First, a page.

The most famous of the Chateau’s spirits is probably that of John Belushi, who died in Bungalow 3 in 1982 of a heroin and cocaine overdose at just 33 years old. Belushi, as you probably know, was a comedy superstar at the time, having burst onto the scene in the first years of Saturday Night Live and continued his career with hits like Animal House and The Blues Brothers. 

Many have claimed to see Belushi’s spirit at the Marmont, especially in and around Bungalow 3. One of the stories comes from Al Franken, who had written for SNL and was friends with Belushi himself. Franken stayed at Bungalow #3 just a week after Belushi’s death, which would’ve been a morbid enough experience, but in the middle of the night he awoke from a restless sleep to see the apparition of none other than John Belushi standing over him. He called out to his deceased friend, but by the time Franken got his glasses on, Belushi had vanished.

Another Belushi sighting was reported in 1999, when a family temporarily moved into the notorious bungalow while their home was being renovated. During their stay, they often found their young son laughing and giggling by himself. When asked what was so amusing, he would respond, “The funny man.” When his mother leafed through a book of the Chateau’s past celebrity guests, the child stopped her at a photo of John Belushi and said, “That’s the funny man!” 

Belushi wasn’t the only celebrity to die tragically at the Chateau, however. In 2004, famous photographer Helmut Newton was driving on Marmont Lane from the hotel to Sunset Boulevard when he suffered a fatal heart attack, causing him to lose control of the car and crash into the wall of the driveway. He was pronounced dead soon after. Several long-term guests of the Chateau have stated they’ve seen a man who looks strikingly like Newton had in life wandering around by the bungalows looking dazed, and sometimes this apparition is bleeding. Others have heard the phantom clicks of a camera by the pool, but have seen no culprit. Perhaps it was Newton’s spirit, taking pleasure in his photography just as he had in life.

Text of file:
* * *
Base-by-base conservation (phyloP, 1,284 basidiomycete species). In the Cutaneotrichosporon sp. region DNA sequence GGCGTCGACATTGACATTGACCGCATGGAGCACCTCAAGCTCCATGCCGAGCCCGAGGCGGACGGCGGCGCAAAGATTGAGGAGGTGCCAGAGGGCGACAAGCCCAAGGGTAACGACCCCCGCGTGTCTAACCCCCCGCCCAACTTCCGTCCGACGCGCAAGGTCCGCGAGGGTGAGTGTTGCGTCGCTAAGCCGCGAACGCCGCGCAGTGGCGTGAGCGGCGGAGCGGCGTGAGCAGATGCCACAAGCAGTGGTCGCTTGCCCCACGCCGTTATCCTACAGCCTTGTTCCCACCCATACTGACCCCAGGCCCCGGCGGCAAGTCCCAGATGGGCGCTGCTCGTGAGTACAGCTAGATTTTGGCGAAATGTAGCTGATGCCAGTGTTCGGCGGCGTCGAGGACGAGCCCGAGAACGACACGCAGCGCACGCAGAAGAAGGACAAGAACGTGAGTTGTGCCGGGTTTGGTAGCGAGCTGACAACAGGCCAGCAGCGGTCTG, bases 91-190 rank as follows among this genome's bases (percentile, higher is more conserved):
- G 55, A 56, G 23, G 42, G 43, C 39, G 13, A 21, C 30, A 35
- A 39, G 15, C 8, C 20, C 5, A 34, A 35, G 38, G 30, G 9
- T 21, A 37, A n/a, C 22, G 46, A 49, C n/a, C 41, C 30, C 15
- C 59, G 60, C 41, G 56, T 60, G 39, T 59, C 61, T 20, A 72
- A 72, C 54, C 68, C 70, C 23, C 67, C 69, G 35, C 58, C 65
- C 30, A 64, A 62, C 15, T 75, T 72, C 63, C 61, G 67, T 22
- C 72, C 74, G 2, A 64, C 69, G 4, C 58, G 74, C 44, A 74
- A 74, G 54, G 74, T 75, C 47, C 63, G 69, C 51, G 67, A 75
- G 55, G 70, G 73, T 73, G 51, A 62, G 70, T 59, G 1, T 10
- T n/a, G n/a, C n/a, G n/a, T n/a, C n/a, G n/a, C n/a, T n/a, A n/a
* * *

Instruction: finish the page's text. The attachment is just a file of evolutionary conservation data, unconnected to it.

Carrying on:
And that’s it for today! Sean, have you ever stayed in a hotel that claimed to be haunted?

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NEWS

It’s True Crime Time.

On November 15th Alex Jones, famous conspiracy theorist and all-around chili-addled douchebag, was finally found liable for defamation in a suit brought by families of some of the 26 victims in the Sandy Hook Elementary School massacre in Newtown, Connecticut. The suit, as filed against Jones in Connecticut in 2019, states that on his radio show and his website, Infowars, Jones had repeatedly insisted that the families who lost loved ones during the mass shooting were actors who faked the deaths of their relatives. Jones continued to push this conspiracy theory through last year.